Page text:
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Flaherty set to push Cards' salary formula to new heights, but will he avoid a renewal?

Flaherty set to push Cards' salary formula to new heights, but will he avoid a renewal?


PORT ST. LUCIE, Fla. — By the time he’d thrown his eighth pitch Wednesday against the New York Mets, Cardinals ascending ace Jack Flaherty had allowed a run, twice pitched with runners at the corners and had yet to get an out. He was in a fix, the parameters of the game stacked against him.

His only option was to pitch his way out, exceptionally.

“You have to run through the situation in your head and realize, OK, what can we do to get out of here?” Flaherty said. “First and third, nobody out — not a great spot to be in, especially right out of the gates in the first inning. What have we got to do? ... You get into those situations and it’s about competing, really bearing (down) and executing. I thought I was able to do that.”

After allowing two runs on three quick hits in the first inning, Flaherty regained the reins of his spring-training start at Clover Park and was so efficient through his next three innings that he had to finish his day throwing in the bullpen. He needed an additional 15 pitches just to meet his target for stamina.

It was not a classic start, but it offered a clinic on how Flaherty got into a jam and responded by making the most of what followed. His next step for the Cardinals comes off the field, even away from the bullpen, and will set the stage for a compelling response, too: His contract.

Within the next week, the Cardinals must complete contracts with all the players on their 40-man roster who have fewer than three years of service time, or the team will unilaterally impose the salary. Most of the contracts, such as center fielder Harrison Bader’s, are agreed upon and completed. According to multiple sources, Flaherty’s is not.

A year ago, Flaherty rejected the Cardinals’ formula-governed offer and was renewed by the club, with $10,000 lopped off as penalty. Flaherty criticized the system, not the Cardinals. A year away from arbitration rights, Flaherty is in the same spot despite a historic second half and Cy Young Award votes.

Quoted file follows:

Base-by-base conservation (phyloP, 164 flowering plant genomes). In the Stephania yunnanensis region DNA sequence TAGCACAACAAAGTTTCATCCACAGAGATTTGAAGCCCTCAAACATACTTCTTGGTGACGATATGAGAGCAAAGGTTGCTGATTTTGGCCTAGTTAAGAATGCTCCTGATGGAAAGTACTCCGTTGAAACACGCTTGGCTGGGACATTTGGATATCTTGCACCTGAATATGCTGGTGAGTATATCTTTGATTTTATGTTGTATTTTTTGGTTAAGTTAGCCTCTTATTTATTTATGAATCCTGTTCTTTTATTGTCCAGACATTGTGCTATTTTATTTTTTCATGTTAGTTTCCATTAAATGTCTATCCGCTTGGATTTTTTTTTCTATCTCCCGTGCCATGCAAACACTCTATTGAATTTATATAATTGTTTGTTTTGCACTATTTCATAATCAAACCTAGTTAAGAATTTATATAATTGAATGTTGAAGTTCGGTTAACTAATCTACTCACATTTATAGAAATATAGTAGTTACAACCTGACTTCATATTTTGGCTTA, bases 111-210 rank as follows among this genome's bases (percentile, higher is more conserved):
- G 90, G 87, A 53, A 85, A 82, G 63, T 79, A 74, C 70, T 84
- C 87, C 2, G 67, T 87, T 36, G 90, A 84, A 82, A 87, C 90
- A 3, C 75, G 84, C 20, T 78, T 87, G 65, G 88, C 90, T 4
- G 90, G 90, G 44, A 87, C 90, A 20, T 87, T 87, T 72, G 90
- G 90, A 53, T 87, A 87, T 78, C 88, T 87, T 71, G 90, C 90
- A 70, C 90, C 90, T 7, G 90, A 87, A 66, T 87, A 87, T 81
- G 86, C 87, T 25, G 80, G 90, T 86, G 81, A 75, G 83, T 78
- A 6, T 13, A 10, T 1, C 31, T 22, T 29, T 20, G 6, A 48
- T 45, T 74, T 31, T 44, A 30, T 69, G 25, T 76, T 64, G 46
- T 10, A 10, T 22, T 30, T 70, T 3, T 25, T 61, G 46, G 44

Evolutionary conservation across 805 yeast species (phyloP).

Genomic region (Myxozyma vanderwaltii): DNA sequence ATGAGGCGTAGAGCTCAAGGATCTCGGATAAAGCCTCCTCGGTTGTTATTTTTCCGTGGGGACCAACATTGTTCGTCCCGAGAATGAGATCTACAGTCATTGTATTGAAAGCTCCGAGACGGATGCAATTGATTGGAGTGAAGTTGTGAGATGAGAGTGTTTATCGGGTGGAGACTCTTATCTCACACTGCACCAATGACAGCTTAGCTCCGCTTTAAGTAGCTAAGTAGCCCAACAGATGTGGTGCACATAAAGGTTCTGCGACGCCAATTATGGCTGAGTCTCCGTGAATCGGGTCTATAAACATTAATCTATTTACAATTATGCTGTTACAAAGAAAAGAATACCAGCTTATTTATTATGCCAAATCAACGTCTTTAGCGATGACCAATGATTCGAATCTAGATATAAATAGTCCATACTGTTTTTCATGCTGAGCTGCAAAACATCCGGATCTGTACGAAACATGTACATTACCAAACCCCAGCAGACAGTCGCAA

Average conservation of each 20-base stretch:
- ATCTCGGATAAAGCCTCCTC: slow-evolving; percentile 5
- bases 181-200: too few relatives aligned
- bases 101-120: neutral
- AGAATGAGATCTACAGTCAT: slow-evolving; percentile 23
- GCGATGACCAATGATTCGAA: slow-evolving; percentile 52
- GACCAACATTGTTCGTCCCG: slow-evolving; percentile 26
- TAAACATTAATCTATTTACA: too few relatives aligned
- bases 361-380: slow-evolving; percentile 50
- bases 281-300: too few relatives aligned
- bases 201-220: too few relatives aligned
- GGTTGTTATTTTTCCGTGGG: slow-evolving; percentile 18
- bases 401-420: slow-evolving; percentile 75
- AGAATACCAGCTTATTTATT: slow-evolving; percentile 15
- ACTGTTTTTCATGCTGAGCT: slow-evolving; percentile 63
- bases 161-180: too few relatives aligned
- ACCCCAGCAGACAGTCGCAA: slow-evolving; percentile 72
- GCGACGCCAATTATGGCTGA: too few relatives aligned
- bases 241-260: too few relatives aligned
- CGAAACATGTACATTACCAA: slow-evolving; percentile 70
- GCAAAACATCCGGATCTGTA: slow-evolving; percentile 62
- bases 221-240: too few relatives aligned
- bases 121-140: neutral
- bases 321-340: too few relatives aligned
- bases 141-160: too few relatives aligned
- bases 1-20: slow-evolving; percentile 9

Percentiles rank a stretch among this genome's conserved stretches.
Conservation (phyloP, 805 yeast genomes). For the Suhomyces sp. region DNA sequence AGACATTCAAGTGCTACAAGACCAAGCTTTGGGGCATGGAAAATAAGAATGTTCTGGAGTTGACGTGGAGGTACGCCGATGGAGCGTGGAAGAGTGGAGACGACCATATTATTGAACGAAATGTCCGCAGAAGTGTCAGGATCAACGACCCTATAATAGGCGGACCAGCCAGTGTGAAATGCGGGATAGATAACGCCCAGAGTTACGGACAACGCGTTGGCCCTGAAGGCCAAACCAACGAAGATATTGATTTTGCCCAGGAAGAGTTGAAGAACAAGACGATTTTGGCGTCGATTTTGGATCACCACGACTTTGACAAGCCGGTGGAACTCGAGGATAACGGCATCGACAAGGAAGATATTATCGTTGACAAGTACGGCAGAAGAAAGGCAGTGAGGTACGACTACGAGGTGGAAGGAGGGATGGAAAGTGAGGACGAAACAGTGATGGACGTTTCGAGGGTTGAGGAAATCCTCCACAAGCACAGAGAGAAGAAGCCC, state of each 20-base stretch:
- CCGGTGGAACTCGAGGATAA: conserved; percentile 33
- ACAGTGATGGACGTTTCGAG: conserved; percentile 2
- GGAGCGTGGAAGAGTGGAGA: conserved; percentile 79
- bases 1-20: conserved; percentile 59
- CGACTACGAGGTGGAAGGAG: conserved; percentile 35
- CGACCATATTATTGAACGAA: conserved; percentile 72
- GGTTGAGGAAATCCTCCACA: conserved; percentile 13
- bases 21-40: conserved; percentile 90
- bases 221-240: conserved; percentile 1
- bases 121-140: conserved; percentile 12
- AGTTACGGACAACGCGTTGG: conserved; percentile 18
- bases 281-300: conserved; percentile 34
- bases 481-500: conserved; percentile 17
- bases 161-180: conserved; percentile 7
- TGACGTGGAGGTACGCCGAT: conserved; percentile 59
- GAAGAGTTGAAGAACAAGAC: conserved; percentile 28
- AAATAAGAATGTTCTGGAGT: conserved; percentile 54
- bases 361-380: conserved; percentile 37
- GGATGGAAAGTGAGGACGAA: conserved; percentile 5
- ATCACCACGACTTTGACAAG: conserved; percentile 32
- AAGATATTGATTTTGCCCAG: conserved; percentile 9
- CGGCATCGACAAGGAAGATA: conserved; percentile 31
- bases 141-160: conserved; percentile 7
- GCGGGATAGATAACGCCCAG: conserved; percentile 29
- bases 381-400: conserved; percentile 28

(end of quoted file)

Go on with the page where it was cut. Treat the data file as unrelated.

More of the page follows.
It’s fixed, the parameters of the game’s business is stacked against him, and his only option is to pitch his way out. Exceptionally.

“Make him an offer, and where it goes it goes,” said John Mozeliak, president of baseball operations. “From a zero-to-three standpoint, the moment you start deviating is the moment that somebody can go, ‘Well, why don’t you do that for me?’ We remain disciplined to the formula. Some people like the formula. Some people don’t. It’s hard to please everyone.”

As a prelude to contract talks, the Cardinals detail their formula to agents to be transparent, right down to the publicly available statistics guiding them. Many teams use a similar standardized approach for pre-arbitration contracts. Until players reach three years of service time, teams control their salaries. Most players gain leverage through three years of arbitration rights, and then, after six years, sits the jackpot of free agency.

According to the Cardinals’ memo, as relayed by a source, the club starts pre-arb offers with the minimum salary ($563,500 this year) and stacks on escalators based on service time and performance, including a way to “recognize exceptional performance.”

There are bonuses for such things as an All-Star appearance, a Gold Glove, or say a top-three finish in the Cy Young Award voting. Flaherty finished fourth. And still the 24-year-old righthander is going to push the formula to a place it hasn’t gone as the first since its usage to receive an offer slightly above $600,000.

The Cardinals have used this formula for several years, and they use the Wins Above Replacement metric available on and as the measure of performance.